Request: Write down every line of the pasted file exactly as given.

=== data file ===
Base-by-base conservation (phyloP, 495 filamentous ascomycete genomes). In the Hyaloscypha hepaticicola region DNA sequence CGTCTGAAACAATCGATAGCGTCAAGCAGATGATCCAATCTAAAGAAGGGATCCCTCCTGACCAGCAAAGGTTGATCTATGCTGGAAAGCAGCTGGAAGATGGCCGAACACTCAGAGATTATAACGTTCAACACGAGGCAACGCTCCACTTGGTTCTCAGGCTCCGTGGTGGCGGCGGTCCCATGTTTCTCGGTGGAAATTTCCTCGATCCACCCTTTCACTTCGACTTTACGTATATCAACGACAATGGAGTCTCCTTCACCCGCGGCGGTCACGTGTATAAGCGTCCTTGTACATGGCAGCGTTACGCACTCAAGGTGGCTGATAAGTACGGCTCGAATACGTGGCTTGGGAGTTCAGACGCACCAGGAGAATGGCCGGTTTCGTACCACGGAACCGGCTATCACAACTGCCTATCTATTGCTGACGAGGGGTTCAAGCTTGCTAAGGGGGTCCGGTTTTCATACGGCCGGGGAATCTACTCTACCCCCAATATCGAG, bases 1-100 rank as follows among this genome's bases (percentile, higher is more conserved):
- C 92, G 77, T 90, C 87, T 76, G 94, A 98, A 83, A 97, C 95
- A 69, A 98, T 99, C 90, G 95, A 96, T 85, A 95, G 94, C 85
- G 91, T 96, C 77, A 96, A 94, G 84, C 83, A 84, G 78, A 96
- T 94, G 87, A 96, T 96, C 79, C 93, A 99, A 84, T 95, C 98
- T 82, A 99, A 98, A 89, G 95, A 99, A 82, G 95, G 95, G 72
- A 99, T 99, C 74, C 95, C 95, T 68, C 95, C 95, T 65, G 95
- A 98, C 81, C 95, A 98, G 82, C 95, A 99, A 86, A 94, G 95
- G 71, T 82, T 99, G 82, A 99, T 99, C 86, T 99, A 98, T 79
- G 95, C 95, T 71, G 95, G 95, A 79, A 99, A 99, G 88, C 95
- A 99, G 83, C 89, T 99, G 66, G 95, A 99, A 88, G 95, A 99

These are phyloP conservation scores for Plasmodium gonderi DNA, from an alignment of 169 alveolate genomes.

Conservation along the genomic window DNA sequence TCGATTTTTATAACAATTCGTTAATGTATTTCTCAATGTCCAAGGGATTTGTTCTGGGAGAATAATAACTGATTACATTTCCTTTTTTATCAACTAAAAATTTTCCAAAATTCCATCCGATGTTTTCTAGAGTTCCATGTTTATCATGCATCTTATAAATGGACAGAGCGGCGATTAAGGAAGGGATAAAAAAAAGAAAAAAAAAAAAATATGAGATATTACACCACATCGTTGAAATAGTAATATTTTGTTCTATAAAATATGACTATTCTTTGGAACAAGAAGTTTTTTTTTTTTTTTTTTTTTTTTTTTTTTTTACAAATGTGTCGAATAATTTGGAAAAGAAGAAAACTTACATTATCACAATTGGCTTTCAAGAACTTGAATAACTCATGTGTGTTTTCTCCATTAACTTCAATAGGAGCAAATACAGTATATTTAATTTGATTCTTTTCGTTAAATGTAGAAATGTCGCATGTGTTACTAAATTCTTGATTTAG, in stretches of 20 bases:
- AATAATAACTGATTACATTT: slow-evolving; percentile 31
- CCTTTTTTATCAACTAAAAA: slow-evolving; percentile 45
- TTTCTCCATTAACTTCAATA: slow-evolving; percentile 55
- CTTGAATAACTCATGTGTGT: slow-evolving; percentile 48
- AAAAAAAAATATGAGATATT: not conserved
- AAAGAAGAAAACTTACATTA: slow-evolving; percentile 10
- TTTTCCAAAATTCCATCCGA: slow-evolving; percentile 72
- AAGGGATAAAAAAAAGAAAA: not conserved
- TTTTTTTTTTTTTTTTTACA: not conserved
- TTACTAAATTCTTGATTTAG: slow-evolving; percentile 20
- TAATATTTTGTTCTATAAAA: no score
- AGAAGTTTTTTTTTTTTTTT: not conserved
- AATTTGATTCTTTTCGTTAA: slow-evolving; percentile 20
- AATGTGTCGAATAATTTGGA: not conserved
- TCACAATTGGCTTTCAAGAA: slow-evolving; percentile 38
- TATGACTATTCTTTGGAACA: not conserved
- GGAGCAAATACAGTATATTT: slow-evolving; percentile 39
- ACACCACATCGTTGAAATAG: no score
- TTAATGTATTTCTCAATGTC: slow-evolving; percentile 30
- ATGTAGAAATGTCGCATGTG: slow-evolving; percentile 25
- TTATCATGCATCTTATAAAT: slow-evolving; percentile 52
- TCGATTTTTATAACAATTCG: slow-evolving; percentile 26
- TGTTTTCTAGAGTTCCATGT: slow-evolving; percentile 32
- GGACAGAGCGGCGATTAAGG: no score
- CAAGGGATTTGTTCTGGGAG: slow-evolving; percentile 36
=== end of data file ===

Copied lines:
Base-by-base conservation (phyloP, 495 filamentous ascomycete genomes). In the Hyaloscypha hepaticicola region DNA sequence CGTCTGAAACAATCGATAGCGTCAAGCAGATGATCCAATCTAAAGAAGGGATCCCTCCTGACCAGCAAAGGTTGATCTATGCTGGAAAGCAGCTGGAAGATGGCCGAACACTCAGAGATTATAACGTTCAACACGAGGCAACGCTCCACTTGGTTCTCAGGCTCCGTGGTGGCGGCGGTCCCATGTTTCTCGGTGGAAATTTCCTCGATCCACCCTTTCACTTCGACTTTACGTATATCAACGACAATGGAGTCTCCTTCACCCGCGGCGGTCACGTGTATAAGCGTCCTTGTACATGGCAGCGTTACGCACTCAAGGTGGCTGATAAGTACGGCTCGAATACGTGGCTTGGGAGTTCAGACGCACCAGGAGAATGGCCGGTTTCGTACCACGGAACCGGCTATCACAACTGCCTATCTATTGCTGACGAGGGGTTCAAGCTTGCTAAGGGGGTCCGGTTTTCATACGGCCGGGGAATCTACTCTACCCCCAATATCGAG, bases 1-100 rank as follows among this genome's bases (percentile, higher is more conserved):
- C 92, G 77, T 90, C 87, T 76, G 94, A 98, A 83, A 97, C 95
- A 69, A 98, T 99, C 90, G 95, A 96, T 85, A 95, G 94, C 85
- G 91, T 96, C 77, A 96, A 94, G 84, C 83, A 84, G 78, A 96
- T 94, G 87, A 96, T 96, C 79, C 93, A 99, A 84, T 95, C 98
- T 82, A 99, A 98, A 89, G 95, A 99, A 82, G 95, G 95, G 72
- A 99, T 99, C 74, C 95, C 95, T 68, C 95, C 95, T 65, G 95
- A 98, C 81, C 95, A 98, G 82, C 95, A 99, A 86, A 94, G 95
- G 71, T 82, T 99, G 82, A 99, T 99, C 86, T 99, A 98, T 79
- G 95, C 95, T 71, G 95, G 95, A 79, A 99, A 99, G 88, C 95
- A 99, G 83, C 89, T 99, G 66, G 95, A 99, A 88, G 95, A 99

These are phyloP conservation scores for Plasmodium gonderi DNA, from an alignment of 169 alveolate genomes.

Conservation along the genomic window DNA sequence TCGATTTTTATAACAATTCGTTAATGTATTTCTCAATGTCCAAGGGATTTGTTCTGGGAGAATAATAACTGATTACATTTCCTTTTTTATCAACTAAAAATTTTCCAAAATTCCATCCGATGTTTTCTAGAGTTCCATGTTTATCATGCATCTTATAAATGGACAGAGCGGCGATTAAGGAAGGGATAAAAAAAAGAAAAAAAAAAAAATATGAGATATTACACCACATCGTTGAAATAGTAATATTTTGTTCTATAAAATATGACTATTCTTTGGAACAAGAAGTTTTTTTTTTTTTTTTTTTTTTTTTTTTTTTTACAAATGTGTCGAATAATTTGGAAAAGAAGAAAACTTACATTATCACAATTGGCTTTCAAGAACTTGAATAACTCATGTGTGTTTTCTCCATTAACTTCAATAGGAGCAAATACAGTATATTTAATTTGATTCTTTTCGTTAAATGTAGAAATGTCGCATGTGTTACTAAATTCTTGATTTAG, in stretches of 20 bases:
- AATAATAACTGATTACATTT: slow-evolving; percentile 31
- CCTTTTTTATCAACTAAAAA: slow-evolving; percentile 45
- TTTCTCCATTAACTTCAATA: slow-evolving; percentile 55
- CTTGAATAACTCATGTGTGT: slow-evolving; percentile 48
- AAAAAAAAATATGAGATATT: not conserved
- AAAGAAGAAAACTTACATTA: slow-evolving; percentile 10
- TTTTCCAAAATTCCATCCGA: slow-evolving; percentile 72
- AAGGGATAAAAAAAAGAAAA: not conserved
- TTTTTTTTTTTTTTTTTACA: not conserved
- TTACTAAATTCTTGATTTAG: slow-evolving; percentile 20
- TAATATTTTGTTCTATAAAA: no score
- AGAAGTTTTTTTTTTTTTTT: not conserved
- AATTTGATTCTTTTCGTTAA: slow-evolving; percentile 20
- AATGTGTCGAATAATTTGGA: not conserved
- TCACAATTGGCTTTCAAGAA: slow-evolving; percentile 38
- TATGACTATTCTTTGGAACA: not conserved
- GGAGCAAATACAGTATATTT: slow-evolving; percentile 39
- ACACCACATCGTTGAAATAG: no score
- TTAATGTATTTCTCAATGTC: slow-evolving; percentile 30
- ATGTAGAAATGTCGCATGTG: slow-evolving; percentile 25
- TTATCATGCATCTTATAAAT: slow-evolving; percentile 52
- TCGATTTTTATAACAATTCG: slow-evolving; percentile 26
- TGTTTTCTAGAGTTCCATGT: slow-evolving; percentile 32
- GGACAGAGCGGCGATTAAGG: no score
- CAAGGGATTTGTTCTGGGAG: slow-evolving; percentile 36